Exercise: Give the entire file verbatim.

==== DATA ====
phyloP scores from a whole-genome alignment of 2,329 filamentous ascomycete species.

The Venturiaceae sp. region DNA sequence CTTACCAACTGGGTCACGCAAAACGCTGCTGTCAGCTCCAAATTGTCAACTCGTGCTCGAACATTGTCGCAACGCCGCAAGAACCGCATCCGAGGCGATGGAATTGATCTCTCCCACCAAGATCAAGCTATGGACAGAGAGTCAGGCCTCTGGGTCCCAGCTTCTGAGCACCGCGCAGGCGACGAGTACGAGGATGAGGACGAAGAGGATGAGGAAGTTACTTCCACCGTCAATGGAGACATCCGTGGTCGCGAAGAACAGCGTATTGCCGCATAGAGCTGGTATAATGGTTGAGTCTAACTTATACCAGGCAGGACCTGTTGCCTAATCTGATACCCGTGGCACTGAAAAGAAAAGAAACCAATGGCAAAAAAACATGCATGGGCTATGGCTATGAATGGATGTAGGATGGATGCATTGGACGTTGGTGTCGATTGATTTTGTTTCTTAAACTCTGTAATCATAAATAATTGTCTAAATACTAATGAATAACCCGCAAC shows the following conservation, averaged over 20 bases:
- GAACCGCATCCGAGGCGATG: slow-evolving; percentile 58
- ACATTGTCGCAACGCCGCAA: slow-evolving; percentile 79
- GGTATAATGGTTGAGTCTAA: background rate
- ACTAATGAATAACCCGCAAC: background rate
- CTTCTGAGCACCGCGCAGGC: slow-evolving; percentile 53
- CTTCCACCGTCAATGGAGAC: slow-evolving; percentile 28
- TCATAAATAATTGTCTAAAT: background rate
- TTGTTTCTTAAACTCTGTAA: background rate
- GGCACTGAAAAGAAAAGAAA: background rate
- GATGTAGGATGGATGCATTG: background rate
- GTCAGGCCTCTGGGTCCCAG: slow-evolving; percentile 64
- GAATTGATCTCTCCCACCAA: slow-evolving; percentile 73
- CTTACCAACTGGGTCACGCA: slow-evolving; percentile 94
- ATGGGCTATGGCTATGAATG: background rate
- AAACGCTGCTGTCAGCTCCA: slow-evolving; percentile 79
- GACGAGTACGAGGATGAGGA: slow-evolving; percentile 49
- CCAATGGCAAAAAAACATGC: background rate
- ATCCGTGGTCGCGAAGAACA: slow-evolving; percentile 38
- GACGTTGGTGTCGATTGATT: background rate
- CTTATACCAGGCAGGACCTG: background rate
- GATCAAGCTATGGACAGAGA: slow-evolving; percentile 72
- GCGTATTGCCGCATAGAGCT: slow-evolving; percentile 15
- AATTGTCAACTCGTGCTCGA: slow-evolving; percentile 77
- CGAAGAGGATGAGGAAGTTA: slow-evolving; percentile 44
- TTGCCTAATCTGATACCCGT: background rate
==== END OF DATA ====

phyloP scores from a whole-genome alignment of 2,329 filamentous ascomycete species.

The Venturiaceae sp. region DNA sequence CTTACCAACTGGGTCACGCAAAACGCTGCTGTCAGCTCCAAATTGTCAACTCGTGCTCGAACATTGTCGCAACGCCGCAAGAACCGCATCCGAGGCGATGGAATTGATCTCTCCCACCAAGATCAAGCTATGGACAGAGAGTCAGGCCTCTGGGTCCCAGCTTCTGAGCACCGCGCAGGCGACGAGTACGAGGATGAGGACGAAGAGGATGAGGAAGTTACTTCCACCGTCAATGGAGACATCCGTGGTCGCGAAGAACAGCGTATTGCCGCATAGAGCTGGTATAATGGTTGAGTCTAACTTATACCAGGCAGGACCTGTTGCCTAATCTGATACCCGTGGCACTGAAAAGAAAAGAAACCAATGGCAAAAAAACATGCATGGGCTATGGCTATGAATGGATGTAGGATGGATGCATTGGACGTTGGTGTCGATTGATTTTGTTTCTTAAACTCTGTAATCATAAATAATTGTCTAAATACTAATGAATAACCCGCAAC shows the following conservation, averaged over 20 bases:
- GAACCGCATCCGAGGCGATG: slow-evolving; percentile 58
- ACATTGTCGCAACGCCGCAA: slow-evolving; percentile 79
- GGTATAATGGTTGAGTCTAA: background rate
- ACTAATGAATAACCCGCAAC: background rate
- CTTCTGAGCACCGCGCAGGC: slow-evolving; percentile 53
- CTTCCACCGTCAATGGAGAC: slow-evolving; percentile 28
- TCATAAATAATTGTCTAAAT: background rate
- TTGTTTCTTAAACTCTGTAA: background rate
- GGCACTGAAAAGAAAAGAAA: background rate
- GATGTAGGATGGATGCATTG: background rate
- GTCAGGCCTCTGGGTCCCAG: slow-evolving; percentile 64
- GAATTGATCTCTCCCACCAA: slow-evolving; percentile 73
- CTTACCAACTGGGTCACGCA: slow-evolving; percentile 94
- ATGGGCTATGGCTATGAATG: background rate
- AAACGCTGCTGTCAGCTCCA: slow-evolving; percentile 79
- GACGAGTACGAGGATGAGGA: slow-evolving; percentile 49
- CCAATGGCAAAAAAACATGC: background rate
- ATCCGTGGTCGCGAAGAACA: slow-evolving; percentile 38
- GACGTTGGTGTCGATTGATT: background rate
- CTTATACCAGGCAGGACCTG: background rate
- GATCAAGCTATGGACAGAGA: slow-evolving; percentile 72
- GCGTATTGCCGCATAGAGCT: slow-evolving; percentile 15
- AATTGTCAACTCGTGCTCGA: slow-evolving; percentile 77
- CGAAGAGGATGAGGAAGTTA: slow-evolving; percentile 44
- TTGCCTAATCTGATACCCGT: background rate